I’ve been all too conscious of autism since 1998 when my son Charlie’s daycare teachers mumbled something about the delays in his development — no talking, oddly repetitive play (opening and shutting the lid of the CD player ad infinitum) and screams and distress at any sort of change. Charlie was diagnosed with autism in July of 1999 and, ever since, my husband and I have made educating and caring for him the determinant for our every life choice, from where we have chosen to live to our jobs.
April has been designated “Autism Awareness Month” by many autism organizations; others have dubbed the month “Autism Acceptance Month.” As someone who lives round-the-clock in what my husband has dubbed “autismland,” some facts about autism:
1. More and more children in the U.S. (1 in 88 or even 1 in 50) have received a diagnosis of autism since the 1990s. Many point to an ongoing trend, the broadening of the official diagnostic criteria for autism — indeed, “autism” will soon become an umbrella term for individuals considered severe like Charlie and those with “milder” forms of autism, such as Asperger’s Syndrome. Receiving an autism diagnosis today means something a bit different than it did when child psychiatrist Leo Kanner first identified the condition in 1943.
3. Autism is a lifeline neurological disorder and there is no known cure (it is debatable if it can be cured); it is not a psychiatric illness. Studies of the brains of autistic persons have revealed unusual activity and structural abnormalities.
4. Many individuals with autism diagnoses have unusual responses to sensory stimuli from the lighting in rooms to sounds to tastes and textures.
5. Far more boys and men have autism diagnoses. But it is possible that autism manifests itself differently in girls and women and is under diagnosed among them.
6. “If you’ve met one autistic person, you’ve met one autistic person.” I’ve heard many people, including parents of autistic kids (some my own friends), say this. One reason is from frustration after mentioning their child is autistic and hearing someone say “oh, like the guy in the movie Rainman who can count all the toothpicks” or “oh, like Temple Grandin who talks about thinking in pictures.” It is a stereotype to think that all autistic persons have “special” skills like perfect pitch or being able to name many prime numbers.
Since autism is a spectrum disorder, those diagnosed as on the autism spectrum can present as very different. My son Charlie can’t read and has intellectual disabilities, meaning and will always need 24/7 full-time care. Many other autistic individuals are in college, have jobs, live on their own, are in relationships and have kids. What makes them and Charlie all “autistic” is that they have varying degrees of severity in their abilities in social interactions, communication skills and cognitive abilities.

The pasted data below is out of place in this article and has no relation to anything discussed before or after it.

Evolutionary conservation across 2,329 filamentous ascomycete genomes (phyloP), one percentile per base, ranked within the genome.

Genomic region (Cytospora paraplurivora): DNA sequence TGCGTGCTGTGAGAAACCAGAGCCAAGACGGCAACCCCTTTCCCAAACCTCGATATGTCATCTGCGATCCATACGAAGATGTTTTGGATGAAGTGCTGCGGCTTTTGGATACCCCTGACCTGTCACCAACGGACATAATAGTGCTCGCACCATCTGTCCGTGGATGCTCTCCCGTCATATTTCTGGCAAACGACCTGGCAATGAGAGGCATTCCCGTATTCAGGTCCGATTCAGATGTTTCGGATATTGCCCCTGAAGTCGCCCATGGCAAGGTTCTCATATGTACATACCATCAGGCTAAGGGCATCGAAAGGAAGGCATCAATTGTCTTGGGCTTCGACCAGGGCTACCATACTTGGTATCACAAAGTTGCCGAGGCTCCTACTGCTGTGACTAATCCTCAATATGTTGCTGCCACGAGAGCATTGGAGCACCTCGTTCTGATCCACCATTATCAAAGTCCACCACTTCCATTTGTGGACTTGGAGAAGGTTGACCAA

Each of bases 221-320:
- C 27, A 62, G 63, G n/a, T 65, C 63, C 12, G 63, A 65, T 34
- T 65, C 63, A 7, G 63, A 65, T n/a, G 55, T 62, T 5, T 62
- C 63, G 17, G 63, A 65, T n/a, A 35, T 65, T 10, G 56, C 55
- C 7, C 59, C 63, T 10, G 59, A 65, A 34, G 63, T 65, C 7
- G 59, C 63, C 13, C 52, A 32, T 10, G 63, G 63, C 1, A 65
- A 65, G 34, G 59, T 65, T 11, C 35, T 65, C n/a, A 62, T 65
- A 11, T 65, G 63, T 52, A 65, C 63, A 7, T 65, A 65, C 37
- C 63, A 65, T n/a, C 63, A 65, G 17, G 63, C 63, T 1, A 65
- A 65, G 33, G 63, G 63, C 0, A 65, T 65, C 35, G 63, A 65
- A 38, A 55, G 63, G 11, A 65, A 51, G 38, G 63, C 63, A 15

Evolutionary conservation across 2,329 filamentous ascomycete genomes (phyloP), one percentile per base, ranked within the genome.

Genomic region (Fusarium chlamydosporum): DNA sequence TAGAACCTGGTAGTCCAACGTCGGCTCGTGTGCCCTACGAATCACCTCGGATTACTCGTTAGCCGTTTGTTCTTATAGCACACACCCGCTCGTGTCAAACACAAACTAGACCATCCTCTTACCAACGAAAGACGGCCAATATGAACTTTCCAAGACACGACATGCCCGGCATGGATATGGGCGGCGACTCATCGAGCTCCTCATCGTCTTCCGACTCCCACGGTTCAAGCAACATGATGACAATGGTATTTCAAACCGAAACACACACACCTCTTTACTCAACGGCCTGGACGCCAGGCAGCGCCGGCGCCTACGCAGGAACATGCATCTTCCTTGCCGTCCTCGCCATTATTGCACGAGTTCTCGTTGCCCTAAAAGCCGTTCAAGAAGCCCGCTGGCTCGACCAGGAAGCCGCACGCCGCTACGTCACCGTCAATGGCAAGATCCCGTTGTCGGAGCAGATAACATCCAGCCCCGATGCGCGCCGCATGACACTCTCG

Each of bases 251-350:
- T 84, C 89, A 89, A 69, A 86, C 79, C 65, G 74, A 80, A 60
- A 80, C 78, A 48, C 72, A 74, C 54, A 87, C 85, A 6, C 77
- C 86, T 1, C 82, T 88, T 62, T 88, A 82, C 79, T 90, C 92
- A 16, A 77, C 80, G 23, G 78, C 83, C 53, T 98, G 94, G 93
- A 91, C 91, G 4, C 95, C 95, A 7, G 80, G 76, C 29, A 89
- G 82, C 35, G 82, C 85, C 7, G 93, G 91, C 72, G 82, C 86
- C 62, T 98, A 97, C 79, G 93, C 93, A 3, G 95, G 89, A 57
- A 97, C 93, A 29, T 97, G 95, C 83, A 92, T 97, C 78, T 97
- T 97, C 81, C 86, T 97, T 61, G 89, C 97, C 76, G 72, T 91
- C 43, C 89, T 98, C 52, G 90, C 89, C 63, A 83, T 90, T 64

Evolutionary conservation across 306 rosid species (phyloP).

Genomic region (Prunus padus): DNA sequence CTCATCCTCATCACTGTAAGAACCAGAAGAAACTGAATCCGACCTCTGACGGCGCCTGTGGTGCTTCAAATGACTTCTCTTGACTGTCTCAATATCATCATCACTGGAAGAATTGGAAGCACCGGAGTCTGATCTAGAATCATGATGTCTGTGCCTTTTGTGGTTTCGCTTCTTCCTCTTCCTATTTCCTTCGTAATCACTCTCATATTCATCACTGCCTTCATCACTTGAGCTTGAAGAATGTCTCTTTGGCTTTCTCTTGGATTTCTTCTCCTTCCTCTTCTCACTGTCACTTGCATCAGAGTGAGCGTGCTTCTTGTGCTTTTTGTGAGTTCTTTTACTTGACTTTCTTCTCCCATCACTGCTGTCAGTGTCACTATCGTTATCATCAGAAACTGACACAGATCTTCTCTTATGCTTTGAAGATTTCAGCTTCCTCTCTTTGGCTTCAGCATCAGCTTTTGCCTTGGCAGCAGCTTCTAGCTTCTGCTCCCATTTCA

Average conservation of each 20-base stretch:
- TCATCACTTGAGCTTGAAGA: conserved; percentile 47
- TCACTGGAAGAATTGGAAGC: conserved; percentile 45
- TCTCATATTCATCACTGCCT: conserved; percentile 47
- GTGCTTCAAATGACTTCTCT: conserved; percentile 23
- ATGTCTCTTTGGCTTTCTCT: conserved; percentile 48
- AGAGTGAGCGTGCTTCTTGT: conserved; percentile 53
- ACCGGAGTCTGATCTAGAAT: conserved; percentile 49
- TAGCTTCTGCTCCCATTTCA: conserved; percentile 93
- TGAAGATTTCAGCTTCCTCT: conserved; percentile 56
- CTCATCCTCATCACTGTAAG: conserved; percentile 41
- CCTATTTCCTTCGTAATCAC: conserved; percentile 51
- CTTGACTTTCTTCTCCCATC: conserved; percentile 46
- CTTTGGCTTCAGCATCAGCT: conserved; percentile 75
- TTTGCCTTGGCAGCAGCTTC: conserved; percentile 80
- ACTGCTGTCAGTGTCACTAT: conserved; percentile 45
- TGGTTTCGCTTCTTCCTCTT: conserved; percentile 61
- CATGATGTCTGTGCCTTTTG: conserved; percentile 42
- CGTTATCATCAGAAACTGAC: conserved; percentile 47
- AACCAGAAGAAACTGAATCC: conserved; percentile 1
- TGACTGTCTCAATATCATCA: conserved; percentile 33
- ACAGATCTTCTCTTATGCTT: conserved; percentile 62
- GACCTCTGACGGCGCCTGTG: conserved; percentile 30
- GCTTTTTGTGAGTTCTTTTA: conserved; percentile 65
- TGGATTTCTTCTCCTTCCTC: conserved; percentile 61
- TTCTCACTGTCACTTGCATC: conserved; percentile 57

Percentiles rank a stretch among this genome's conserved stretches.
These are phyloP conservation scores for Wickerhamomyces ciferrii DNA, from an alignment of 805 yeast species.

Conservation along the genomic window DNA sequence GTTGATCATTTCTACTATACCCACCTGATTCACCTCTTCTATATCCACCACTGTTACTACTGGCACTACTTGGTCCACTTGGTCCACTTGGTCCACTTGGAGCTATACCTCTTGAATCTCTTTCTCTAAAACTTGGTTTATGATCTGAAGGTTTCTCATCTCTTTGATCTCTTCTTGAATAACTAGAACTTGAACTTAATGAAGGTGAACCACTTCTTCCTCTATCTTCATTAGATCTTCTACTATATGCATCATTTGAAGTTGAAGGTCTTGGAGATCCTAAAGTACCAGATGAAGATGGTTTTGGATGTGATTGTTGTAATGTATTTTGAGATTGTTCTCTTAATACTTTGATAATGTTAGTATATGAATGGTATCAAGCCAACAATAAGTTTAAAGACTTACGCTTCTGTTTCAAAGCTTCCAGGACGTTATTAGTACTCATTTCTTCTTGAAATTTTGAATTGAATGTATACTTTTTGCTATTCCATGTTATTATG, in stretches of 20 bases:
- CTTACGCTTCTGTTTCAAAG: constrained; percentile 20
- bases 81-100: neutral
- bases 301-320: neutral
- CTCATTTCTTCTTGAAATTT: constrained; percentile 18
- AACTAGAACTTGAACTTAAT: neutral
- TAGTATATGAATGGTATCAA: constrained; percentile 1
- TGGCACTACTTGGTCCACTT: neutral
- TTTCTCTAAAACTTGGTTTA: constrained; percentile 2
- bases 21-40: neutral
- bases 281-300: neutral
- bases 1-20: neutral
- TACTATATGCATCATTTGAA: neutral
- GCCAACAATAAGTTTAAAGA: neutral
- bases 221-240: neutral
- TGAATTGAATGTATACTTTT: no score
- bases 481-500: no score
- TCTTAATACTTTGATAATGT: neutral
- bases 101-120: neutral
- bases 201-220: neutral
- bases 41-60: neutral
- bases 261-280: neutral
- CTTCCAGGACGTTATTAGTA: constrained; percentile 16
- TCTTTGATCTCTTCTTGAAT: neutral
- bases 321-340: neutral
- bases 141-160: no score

7. Only 15 percent of autistic adults in the U.K. are employed full-time. Only 21 percent of autistic adults in the U.S. have participated in the labor force. Slowly, autism organizations have been making efforts to change this (here’s an employment guide (pdf) from Autism NJ), but far more work needs to be done.
8. Violent behavior is not a feature of autism. Maybe you’ve heard or even seen an autistic child doing something that seems aggressive, like hitting or grabbing. It is necessary to keep in mind that the reasons for this are very likely not any wish to injure anyone but a behavior resorted to in desperate anxiety, fueled by a deep frustration at being unable to communicate.
9; For all that there are more people diagnosed with autism and that bring more understanding, life with autism can be profoundly isolating. It is not that autistic individuals wish to be alone: the sensory and social challenges many have can make routine activities like grocery shopping difficult.
My son Charlie is either at school or at home with Jim and me. Of course, he needs to learn to be with more people in more settings, but right now, he can only tolerate such for very short periods of time.
10. For all their struggles with change and a frequent insistence on routine, autistic individuals can and do change and — speaking based on observations from hours spent day and night with Charlie — very much wish to, though doing so is often extra hard due to neurological and other issues. But if there’s one thing you take away from all you may hear about autism this month, I hope it might be that, while autistics often need routine, change is every bit as important.
More Care2 Coverage About Autism
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